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I just found out that Gamasutra has game developer postmortems:

Humorously, the Unreal postmortem came to pretty much the same conclusion as Joel about distributed dev.  (Coinidence?  I think not.)

In other programming industries, there's usually a level of fear in dissecting mistakes like this...  leaving it up to even crueller pundits.

Tuesday, August 27, 2002


That's not what the sight said.  It said there were some difficulties with a 2 sited development, and there were merger problems among other things.

But it also said that in the end, it was worth it, the game won awards, was a big hit in the market place, and shipped in 18 months - start to finish.  Hardly a failure in any sense of the word.  Based on this article, I would not be discouraged to take on distributed development.

Nat Ersoz
Tuesday, August 27, 2002

"During Unreal, Epic team members flew to Canada to work at Digital Extremes' offices. With Unreal Tournament, it became Digital Extremes's turn to do the traveling. Unfortunately, flying and driving back and forth every couple of weeks is a very draining experience. Many of the Digital Extremes team members spent several weeks away from their wives and girlfriends.  [snip..] Had the co-development happened between companies more closely situated, [the merger/morale] would not have been a problem."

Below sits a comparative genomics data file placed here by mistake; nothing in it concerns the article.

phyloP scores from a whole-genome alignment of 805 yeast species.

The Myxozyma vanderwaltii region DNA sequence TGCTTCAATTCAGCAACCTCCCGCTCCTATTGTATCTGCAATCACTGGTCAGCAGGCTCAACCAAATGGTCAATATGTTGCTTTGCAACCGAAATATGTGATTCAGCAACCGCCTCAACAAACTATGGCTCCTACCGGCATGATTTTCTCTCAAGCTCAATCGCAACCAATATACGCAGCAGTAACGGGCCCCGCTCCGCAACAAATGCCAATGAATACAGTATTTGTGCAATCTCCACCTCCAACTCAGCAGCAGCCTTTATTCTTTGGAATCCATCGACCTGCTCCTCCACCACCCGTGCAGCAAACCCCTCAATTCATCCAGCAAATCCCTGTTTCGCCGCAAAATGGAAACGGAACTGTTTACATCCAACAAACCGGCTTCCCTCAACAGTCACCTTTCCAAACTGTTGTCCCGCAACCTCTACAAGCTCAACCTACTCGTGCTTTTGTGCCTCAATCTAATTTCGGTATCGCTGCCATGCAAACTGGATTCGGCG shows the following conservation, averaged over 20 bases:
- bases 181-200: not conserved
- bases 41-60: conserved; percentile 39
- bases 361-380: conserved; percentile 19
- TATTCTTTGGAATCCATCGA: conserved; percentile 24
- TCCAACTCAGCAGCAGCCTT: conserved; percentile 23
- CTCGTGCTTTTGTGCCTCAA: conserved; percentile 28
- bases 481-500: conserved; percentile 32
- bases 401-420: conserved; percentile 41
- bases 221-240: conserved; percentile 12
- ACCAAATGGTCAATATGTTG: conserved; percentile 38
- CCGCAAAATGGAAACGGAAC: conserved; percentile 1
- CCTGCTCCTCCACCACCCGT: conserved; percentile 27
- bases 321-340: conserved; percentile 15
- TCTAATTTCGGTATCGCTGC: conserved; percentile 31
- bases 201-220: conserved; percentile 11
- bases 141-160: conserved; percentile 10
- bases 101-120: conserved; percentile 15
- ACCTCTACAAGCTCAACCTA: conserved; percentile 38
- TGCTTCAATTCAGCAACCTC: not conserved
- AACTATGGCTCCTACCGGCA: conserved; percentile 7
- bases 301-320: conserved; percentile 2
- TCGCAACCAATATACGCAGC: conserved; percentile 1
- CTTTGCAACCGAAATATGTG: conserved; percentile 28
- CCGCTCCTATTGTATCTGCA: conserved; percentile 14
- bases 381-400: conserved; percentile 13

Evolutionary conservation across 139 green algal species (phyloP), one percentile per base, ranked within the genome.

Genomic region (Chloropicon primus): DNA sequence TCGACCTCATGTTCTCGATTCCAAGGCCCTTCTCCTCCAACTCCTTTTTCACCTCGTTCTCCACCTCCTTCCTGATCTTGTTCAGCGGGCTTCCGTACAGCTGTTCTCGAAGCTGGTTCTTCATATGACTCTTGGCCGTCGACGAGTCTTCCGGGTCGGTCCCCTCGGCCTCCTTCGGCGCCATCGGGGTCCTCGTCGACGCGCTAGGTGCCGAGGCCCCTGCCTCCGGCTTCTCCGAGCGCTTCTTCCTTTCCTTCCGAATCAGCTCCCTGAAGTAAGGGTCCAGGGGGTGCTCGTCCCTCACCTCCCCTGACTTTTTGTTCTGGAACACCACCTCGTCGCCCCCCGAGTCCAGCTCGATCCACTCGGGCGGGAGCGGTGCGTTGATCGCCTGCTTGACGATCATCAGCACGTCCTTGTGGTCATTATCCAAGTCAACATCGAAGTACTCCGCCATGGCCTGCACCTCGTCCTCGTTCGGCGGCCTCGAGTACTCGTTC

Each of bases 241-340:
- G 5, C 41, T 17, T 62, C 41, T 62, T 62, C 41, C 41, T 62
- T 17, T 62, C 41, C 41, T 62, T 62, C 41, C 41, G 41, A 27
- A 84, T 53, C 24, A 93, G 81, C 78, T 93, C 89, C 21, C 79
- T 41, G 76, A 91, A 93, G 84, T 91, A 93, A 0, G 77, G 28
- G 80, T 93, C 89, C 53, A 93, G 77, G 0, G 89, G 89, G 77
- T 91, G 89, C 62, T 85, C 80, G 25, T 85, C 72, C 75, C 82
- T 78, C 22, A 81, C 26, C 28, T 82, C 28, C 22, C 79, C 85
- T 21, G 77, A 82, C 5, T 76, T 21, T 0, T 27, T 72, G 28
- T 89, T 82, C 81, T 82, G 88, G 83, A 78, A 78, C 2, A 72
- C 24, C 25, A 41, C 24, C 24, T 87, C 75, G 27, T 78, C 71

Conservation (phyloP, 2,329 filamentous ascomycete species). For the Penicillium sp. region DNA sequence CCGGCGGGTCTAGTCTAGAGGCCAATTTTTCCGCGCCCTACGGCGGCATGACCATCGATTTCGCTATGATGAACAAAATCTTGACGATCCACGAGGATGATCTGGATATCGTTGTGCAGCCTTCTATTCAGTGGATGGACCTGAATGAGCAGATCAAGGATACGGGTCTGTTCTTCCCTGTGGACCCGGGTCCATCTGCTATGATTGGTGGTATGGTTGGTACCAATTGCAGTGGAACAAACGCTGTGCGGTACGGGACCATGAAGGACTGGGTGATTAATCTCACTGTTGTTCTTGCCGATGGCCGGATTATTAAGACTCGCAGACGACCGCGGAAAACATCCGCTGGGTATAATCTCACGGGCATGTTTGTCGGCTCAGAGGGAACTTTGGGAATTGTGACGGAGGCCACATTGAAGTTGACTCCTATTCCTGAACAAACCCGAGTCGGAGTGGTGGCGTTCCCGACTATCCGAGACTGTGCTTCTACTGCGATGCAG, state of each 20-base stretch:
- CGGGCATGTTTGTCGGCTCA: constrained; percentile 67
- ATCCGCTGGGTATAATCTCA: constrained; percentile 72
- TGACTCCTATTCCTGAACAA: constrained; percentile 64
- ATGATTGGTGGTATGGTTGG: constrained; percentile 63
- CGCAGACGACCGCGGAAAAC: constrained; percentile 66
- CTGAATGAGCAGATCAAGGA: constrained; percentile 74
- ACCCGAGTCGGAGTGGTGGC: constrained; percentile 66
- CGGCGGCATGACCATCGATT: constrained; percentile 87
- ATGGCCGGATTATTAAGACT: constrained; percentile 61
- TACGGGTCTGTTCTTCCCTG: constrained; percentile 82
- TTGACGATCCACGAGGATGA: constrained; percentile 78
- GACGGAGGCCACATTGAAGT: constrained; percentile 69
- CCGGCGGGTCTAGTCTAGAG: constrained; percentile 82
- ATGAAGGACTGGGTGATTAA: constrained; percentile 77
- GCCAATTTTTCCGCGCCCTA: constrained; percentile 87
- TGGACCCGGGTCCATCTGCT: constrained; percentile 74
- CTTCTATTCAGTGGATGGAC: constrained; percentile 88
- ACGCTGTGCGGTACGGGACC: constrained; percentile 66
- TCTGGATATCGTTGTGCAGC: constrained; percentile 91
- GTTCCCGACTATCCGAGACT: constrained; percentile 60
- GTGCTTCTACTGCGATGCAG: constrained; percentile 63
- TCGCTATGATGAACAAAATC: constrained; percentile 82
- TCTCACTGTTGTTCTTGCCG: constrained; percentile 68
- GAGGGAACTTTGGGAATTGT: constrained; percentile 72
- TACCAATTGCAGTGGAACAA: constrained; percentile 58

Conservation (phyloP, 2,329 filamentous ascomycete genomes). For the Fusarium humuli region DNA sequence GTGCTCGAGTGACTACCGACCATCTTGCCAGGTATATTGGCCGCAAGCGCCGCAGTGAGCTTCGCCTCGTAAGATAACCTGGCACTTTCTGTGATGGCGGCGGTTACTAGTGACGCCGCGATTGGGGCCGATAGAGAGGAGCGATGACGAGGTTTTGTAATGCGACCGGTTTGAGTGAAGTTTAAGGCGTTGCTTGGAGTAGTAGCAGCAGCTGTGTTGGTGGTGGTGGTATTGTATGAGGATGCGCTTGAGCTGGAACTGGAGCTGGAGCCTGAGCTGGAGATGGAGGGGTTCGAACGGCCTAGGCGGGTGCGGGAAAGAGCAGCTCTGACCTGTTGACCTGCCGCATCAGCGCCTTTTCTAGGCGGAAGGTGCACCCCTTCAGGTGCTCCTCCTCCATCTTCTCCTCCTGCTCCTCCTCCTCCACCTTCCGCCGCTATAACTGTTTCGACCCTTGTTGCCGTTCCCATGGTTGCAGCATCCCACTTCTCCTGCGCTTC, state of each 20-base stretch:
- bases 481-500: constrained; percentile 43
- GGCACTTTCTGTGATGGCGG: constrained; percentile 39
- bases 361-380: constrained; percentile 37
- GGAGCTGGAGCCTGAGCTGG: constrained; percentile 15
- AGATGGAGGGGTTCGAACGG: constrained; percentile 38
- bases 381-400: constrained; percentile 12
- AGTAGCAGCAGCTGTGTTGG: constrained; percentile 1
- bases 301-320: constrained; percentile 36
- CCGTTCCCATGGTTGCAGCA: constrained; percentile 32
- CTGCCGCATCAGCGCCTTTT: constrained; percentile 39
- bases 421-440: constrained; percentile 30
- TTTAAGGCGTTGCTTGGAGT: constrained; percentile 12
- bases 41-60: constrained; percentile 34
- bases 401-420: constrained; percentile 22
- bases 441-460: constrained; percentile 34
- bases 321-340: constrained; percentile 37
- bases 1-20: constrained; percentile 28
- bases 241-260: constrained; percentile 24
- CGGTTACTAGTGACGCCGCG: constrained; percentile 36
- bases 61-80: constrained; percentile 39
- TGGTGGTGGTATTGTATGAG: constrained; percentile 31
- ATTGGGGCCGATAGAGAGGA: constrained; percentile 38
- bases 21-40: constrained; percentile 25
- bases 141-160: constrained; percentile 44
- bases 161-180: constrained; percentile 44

In this case, they didn't even attempt true distributed dev, preferring to work in a tight local team when possible.  And Joel didn't say distributed teams couldn't work, just that he desires the design quality of close teams.  I suppose I was being glib though.  It reminded me of my stint in gaming, where the SF company had a guy in Texas, and while he could develop remotely, we got him in whenever we could so he could take part in fun, fast design sessions.

Shit, the site requires registration w/ a real email addy.

Tuesday, August 27, 2002

You may have to log in but the ubiquitous backdoor cipherpunk/cipherpunk

Virgin Poster
Tuesday, August 27, 2002

I think that distributed development can work well. Of course their can be problems, heck, software projects are full of problems.

Its all about WHAT's distributed, not merely the fact that it IS distributed. Understanding this was the key to the success of the distributed developments that I have worked on.

Wednesday, August 28, 2002

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